Collusion of the police

The documentary also states that the report found that reliable contacts in the police said that they were asked to stand back and allow the violence to happen.

It adds that contacts in the police have also denied that the meeting happened.

The documentary also refers to a European Union inquiry report in 2012 that found that “ministers took an active part in the violence and the senior police officers were instructed not to intervene in the rioting.”

Former police officers who had previously testified in court to being present at a meeting where Mr Modi gave these instructions have since faced arrests in different cases.

While they are mentioned in the documentary, the series does not cite these officers as sources for its claims.

“It was very shocking, these were very serious claims that chief minister Modi had played a proactive part in pulling back police and in tacitly encouraging the Hindu extremists. That was a particularly egregious example of political involvement to prevent police from doing their job to protect the Hindus and the Muslims,” Mr Straw said in the documentary.

Modi claimed he didn't handle the media well

The documentary states that while Mr Modi is known to be not very media friendly, he did agree to an interview with BBC reporter Jill McGivering.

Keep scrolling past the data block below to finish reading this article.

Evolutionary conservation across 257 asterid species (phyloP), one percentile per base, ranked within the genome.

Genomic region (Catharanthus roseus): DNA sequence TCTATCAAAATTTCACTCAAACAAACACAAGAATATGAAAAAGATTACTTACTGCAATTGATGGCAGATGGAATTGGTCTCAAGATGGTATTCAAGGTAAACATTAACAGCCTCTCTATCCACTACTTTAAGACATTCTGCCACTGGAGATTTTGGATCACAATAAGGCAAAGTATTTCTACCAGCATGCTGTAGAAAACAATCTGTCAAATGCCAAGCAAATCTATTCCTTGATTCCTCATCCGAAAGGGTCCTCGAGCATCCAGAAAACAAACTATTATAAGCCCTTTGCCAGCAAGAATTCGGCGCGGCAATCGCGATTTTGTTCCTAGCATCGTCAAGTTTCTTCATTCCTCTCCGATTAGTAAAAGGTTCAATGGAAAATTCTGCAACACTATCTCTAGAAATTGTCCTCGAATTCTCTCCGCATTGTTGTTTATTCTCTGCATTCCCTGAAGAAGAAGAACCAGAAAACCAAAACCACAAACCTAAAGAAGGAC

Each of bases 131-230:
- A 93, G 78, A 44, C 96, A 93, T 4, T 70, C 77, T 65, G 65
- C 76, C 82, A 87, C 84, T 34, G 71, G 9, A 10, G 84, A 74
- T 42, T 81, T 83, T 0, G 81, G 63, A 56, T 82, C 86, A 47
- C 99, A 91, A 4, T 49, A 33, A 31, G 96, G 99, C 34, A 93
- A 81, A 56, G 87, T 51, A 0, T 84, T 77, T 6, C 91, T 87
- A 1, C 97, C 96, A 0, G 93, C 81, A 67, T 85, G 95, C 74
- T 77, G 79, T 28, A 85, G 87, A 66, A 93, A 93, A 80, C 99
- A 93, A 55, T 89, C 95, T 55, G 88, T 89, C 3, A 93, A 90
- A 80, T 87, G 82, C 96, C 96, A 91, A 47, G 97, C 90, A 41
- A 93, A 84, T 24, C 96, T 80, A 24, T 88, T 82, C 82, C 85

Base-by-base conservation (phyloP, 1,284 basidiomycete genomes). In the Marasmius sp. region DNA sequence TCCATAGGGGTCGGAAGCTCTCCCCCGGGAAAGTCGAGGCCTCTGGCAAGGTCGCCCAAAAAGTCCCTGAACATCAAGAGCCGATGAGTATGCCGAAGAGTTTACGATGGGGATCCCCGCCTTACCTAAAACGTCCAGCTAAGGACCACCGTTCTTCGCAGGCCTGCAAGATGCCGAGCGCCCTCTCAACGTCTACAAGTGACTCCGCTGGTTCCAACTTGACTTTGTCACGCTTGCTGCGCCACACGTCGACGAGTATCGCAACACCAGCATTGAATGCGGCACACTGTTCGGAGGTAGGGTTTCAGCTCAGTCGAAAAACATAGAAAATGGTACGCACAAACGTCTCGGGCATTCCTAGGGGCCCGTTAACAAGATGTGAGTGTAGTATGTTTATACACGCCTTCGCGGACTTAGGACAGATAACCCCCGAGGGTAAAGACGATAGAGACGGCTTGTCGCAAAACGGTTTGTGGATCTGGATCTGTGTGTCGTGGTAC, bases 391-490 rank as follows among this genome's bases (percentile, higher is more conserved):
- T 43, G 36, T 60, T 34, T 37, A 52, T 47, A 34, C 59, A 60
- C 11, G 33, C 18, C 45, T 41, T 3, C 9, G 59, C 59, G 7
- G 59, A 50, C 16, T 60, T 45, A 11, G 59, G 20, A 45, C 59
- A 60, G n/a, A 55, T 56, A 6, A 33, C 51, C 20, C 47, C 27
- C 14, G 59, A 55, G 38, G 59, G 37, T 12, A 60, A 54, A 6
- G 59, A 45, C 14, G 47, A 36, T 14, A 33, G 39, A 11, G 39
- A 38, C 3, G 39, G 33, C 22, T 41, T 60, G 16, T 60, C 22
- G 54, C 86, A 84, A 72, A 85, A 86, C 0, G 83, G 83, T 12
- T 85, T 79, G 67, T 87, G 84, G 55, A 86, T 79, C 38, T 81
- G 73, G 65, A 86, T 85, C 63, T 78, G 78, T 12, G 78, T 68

During the interview Mr Modi asks her to "correct her information" as the state is "peaceful."

This content is not available due to your privacy preferences.
Update your settings here to see it.

He also dismissed allegations of mishandling law and order and called it "misguided information" and "false propaganda."

Later when asked what he could have done better he says: “One area where I could have done things differently is — how to handle media.”

‘Reconciliation impossible’ while Modi is prime minister

Pointing to alleged persecution faced by those who spoke out against the then-state government, the documentary claims that reconciliation with those bringing such claims will not be possible as long as Mr Modi is at the helm.

It refers to former head of Gujarat police intelligence RB Sreekumar and another state police officer Sanjiv Bhatt who testified that Mr Modi gave orders to the police to stand by.

It adds that witnesses in court have denied the two were present at the meeting.

Last year Mr Sreekumar was detained for fabrication of false evidence along with Mr Bhatt who is already in jail for another matter.

The inquiry report is quoted to conclude: “While Modi remains in power, reconciliation will be impossible.”

‘Stain on Modi’s reputation’

The documentary says that the UK had imposed a diplomatic boycott in the aftermath of the riots and a “de facto travel ban” against Mr Modi around 2005.

Around the same time the US had also revoked Mr Modi’s visa. However, after the clean chit from the Supreme Court in 2012, both were revoked.

Speaking on what action the British government could take at the time, Mr Straw said: “The options open to us were limited, we were never going to break diplomatic relations with India but it is obviously a stain on his reputation, there is no doubt about that.”